Identifying cultural heritage and environmental values at an early stage of the planning process will give the applicant the opportunity to design a Work Plan which avoids these values where possible and therefore avoiding the need for further approvals.

On the basis of the information provided by DEECA, the CMA should also be in a position to advise the applicant if they can reasonably expect that an application for a permit would be approved and under what conditions, which will enable the applicant to assess their potential costs before proceeding further.

If the application looks likely to proceed, the CMA may organise a site visit with the applicant, Crown land manager and/or DEECA. The Crown land manager (Parks Vic for example) is critical at this time in identifying any local issue. Their attendance at the site visit will enable them to flag any conditions they may put on the permit in response to local issues thus enabling the applicant to build those conditions into their Work Plan.

Before making an application, it is important to remember that Crown land is managed for a range of purposes including recreational, economic, environmental and cultural heritage purposes. Accessing and undertaking activities on Crown land needs to be done in a way that respects those purposes and sometimes - depending on the nature of the land - this can become expensive. As a consequence, when applying for a Crown land levee maintenance permit you should also consider other ways to protect your assets from flood risk as these may be more cost effective for you.  Other options include raising the floor levels of buildings or creating smaller ‘curtilage’ levees around specific infrastructure. The CMA can discuss these options with you.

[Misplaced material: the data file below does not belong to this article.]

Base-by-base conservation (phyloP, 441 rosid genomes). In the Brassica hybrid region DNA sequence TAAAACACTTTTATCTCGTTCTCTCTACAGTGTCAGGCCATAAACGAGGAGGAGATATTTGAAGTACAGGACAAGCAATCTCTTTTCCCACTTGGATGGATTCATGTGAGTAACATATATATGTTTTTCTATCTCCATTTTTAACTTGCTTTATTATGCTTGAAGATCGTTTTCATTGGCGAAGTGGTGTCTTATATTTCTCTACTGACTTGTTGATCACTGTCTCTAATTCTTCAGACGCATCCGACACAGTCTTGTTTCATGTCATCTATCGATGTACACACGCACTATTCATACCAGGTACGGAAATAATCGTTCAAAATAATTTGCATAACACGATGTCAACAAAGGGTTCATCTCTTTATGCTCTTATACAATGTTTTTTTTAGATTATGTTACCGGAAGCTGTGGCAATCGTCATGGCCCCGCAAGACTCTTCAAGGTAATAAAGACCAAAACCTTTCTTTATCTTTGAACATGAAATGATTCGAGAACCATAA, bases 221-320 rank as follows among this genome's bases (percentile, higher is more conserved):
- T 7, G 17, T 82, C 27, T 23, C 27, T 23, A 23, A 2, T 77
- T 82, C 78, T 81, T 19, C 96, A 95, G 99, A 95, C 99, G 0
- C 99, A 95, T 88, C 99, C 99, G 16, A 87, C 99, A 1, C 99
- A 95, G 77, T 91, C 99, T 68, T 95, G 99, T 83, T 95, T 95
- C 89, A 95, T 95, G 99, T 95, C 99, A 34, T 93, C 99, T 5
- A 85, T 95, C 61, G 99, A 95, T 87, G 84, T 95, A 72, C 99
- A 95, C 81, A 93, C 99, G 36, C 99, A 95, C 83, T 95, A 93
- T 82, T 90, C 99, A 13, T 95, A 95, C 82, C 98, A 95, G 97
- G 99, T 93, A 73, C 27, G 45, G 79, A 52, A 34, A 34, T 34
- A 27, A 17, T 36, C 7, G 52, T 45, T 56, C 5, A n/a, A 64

1. Once we receive your pre-application form the CMA will forward it to DEECA who prepare a Land Status report and Land Assessment report. This will determine if the levee maintenance works sit within this permit scheme.
  2. The CMA will conduct a site visit of the levee with both the applicant and the Crown land manager. The purpose of the site visit is to facilitate a conversation between the CMA and the applicant about:
    • the location of the levee,
    • dimensions that the levee can be maintained to,
    • what a permit can and cannot authorise and the role that the levee plays in the floodplain, including in relation to the broader system
    • the most appropriate access routes to access the levee, considering the potential to trigger other approvals(eg under the Cultural Heritage Act, Flora and Fauna Guarantee Act and the Environment Protection and Biodiversity Conservation Act.